Tuesday’s edition of Delta Amacuro State newspaper NotiDiario carries a simple headline: “Once again, we have to say goodbye.”
The paper will no longer publish for the forseeable future (but it will continue online). Here’s part of their statement, in which they explained in detail the economic reasons behind the decision:
“Inflation wrapped us, from the perverse SICAD currency exchange we moved onto the marginal system SIMADI, which is nothing more than the commercialization of import products, in this case printing presses, with a disproportionate increase in the price of the dollar of 3,000% in the last six months, making it impossible for small and medium-sized media industries to survive, inflicting on us an economic and technical closure. What used to be just 14 million bolivars to get the paper out daily, has now turned into 46 million bolivars.
To fulfill our social responsibility, we offer the people of Delta Amacuro, Bolivar and Monagas States a product with a 20 Bs. selling price. Production costs today are of 32 Bs. per unit, which carries a loss of 12 Bs., subsided by our shareholders.”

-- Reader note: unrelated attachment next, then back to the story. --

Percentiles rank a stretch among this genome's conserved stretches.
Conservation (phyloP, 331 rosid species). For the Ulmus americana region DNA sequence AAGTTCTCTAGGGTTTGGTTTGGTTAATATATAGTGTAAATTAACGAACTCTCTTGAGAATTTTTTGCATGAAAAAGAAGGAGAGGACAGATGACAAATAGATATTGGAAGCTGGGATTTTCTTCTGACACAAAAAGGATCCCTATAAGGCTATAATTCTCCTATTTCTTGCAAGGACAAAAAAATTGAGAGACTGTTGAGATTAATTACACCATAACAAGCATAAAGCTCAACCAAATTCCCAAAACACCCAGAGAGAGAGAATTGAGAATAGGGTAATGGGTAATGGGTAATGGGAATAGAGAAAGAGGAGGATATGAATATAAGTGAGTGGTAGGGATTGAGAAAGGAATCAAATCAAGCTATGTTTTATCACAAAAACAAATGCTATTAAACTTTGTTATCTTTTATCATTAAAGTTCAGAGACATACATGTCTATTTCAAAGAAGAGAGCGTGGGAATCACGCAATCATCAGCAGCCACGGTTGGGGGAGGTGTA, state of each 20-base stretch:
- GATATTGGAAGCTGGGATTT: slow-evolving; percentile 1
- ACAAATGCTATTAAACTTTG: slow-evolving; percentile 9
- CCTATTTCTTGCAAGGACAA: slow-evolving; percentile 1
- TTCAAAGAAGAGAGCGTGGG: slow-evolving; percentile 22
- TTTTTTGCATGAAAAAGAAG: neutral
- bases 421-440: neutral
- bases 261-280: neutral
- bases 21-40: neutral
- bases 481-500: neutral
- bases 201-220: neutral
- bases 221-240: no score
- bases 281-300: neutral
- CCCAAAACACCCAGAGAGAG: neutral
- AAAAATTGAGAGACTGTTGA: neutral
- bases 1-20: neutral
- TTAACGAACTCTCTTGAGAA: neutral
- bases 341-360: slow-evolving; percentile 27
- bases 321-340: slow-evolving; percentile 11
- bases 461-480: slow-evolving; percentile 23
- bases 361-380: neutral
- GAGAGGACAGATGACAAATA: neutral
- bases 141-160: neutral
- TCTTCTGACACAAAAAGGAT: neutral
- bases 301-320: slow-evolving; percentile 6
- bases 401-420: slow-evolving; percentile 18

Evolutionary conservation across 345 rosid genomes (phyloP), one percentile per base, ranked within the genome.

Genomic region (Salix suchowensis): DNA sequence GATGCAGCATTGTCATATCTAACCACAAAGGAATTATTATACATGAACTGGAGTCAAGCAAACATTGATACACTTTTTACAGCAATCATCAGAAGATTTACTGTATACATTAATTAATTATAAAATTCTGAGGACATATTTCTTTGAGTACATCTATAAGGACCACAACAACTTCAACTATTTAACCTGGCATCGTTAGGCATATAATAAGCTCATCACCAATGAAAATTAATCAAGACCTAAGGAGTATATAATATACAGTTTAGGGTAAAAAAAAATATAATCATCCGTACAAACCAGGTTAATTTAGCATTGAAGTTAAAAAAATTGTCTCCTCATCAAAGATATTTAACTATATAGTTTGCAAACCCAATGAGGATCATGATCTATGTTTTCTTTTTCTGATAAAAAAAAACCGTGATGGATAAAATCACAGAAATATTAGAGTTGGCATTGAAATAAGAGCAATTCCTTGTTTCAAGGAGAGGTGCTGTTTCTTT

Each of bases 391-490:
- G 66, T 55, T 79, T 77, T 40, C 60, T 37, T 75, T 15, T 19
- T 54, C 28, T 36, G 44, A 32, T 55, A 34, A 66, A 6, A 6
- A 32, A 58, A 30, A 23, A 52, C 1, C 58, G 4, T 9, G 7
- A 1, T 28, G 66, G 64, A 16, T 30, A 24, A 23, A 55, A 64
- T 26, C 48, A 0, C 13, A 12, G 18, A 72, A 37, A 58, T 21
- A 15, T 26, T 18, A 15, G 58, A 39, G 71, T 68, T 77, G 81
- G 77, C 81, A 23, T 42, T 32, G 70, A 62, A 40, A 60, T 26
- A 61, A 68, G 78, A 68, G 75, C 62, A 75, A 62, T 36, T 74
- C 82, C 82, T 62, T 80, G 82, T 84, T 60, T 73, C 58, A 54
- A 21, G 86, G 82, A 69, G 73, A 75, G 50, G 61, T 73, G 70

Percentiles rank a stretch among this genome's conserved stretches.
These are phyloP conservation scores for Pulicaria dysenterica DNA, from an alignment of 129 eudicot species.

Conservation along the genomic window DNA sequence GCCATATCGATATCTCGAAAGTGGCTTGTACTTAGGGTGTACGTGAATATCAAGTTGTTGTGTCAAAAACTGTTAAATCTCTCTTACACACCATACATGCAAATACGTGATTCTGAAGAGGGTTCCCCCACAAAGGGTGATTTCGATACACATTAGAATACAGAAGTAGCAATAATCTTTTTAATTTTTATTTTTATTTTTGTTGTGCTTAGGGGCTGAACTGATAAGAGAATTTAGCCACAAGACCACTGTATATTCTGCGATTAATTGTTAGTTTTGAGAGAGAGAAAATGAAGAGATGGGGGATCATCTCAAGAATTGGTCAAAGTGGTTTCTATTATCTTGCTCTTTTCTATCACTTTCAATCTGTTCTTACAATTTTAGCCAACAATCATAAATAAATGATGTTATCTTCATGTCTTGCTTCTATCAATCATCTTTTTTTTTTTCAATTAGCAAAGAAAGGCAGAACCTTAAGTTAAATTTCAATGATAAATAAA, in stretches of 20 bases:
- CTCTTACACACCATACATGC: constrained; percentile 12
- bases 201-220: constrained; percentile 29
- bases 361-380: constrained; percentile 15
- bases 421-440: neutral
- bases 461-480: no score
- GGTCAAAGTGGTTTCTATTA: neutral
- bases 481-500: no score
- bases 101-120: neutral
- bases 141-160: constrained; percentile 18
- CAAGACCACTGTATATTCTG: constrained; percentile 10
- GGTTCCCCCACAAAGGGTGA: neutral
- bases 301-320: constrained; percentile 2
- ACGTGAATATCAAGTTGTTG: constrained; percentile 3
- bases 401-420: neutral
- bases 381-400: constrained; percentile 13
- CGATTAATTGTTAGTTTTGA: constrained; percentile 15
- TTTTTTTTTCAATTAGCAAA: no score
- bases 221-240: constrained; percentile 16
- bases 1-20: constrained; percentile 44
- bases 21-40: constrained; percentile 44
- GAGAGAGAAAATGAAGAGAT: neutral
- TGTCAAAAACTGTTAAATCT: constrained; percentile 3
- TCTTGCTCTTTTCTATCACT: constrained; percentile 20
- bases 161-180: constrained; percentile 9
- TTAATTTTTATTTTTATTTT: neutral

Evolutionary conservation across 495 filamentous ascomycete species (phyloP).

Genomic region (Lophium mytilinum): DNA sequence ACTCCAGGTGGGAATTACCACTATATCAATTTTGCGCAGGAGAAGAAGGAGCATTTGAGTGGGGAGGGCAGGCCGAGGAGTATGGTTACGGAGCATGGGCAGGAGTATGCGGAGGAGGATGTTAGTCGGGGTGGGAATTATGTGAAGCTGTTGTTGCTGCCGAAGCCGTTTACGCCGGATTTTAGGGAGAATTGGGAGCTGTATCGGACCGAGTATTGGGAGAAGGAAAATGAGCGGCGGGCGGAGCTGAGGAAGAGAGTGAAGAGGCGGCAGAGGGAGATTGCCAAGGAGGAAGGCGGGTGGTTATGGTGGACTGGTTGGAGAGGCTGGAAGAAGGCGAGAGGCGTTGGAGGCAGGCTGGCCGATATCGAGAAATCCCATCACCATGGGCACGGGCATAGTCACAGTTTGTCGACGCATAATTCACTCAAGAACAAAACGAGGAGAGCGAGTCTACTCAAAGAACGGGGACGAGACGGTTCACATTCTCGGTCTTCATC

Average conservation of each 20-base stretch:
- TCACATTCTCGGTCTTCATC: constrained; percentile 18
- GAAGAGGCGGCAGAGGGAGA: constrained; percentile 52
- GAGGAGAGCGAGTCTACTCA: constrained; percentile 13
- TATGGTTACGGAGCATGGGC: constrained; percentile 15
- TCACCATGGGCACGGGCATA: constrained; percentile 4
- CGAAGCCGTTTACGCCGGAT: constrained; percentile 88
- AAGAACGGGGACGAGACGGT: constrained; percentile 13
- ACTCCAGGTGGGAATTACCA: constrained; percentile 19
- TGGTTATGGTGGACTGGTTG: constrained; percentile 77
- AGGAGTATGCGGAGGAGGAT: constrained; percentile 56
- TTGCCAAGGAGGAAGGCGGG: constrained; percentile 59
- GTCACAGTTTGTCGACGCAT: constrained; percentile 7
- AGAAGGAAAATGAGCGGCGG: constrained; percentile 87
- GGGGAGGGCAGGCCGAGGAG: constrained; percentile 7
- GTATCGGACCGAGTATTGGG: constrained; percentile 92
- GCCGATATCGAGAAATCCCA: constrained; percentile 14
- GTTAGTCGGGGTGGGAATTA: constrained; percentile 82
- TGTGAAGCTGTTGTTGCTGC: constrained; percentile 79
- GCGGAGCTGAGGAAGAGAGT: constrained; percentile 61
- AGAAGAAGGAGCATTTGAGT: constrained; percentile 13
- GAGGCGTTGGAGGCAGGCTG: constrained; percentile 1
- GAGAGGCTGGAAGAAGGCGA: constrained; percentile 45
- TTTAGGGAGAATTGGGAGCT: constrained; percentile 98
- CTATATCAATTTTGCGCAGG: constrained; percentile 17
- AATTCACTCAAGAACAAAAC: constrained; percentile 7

As the headline leaves clear, this isn’t the first time NotiDiario is forced to shut down because of Newsprint-geddon, as the paper stopped publishing in February of last year. They came back months later, but the crisis has caught up with them again.
Before its closing, NotiDiario faced a serious incident against one of its journalists, Pableysa Ostos, back in January, Ostos wrote an article detailing political infighting in Casacoima Municipality. During a press conference of the local council a couple of weeks later, the Council VP Isidoro Fajardo attacked her report for using unnamed sources. She complained that the mayor didn’t take her calls and that her sources were legally protected (by Article 28 of the Constitution). When she tried to leave the premises, she was briefly locked in by council members.
As Tucupita’s main newspaper closes, a bigger one remains on thin ice: Valencia’s El Carabobeño is still in serious danger of going under, as the earlier promise made by the central government of supplying them with newsprint has not been fulfilled.
The paper could still go on for a month by using the newsprint for its Sunday magazine. And if no solution is found by that time, it’s game over.Caracas Chronicles is 100% reader-supported. Support independent Venezuelan journalism by making a donation.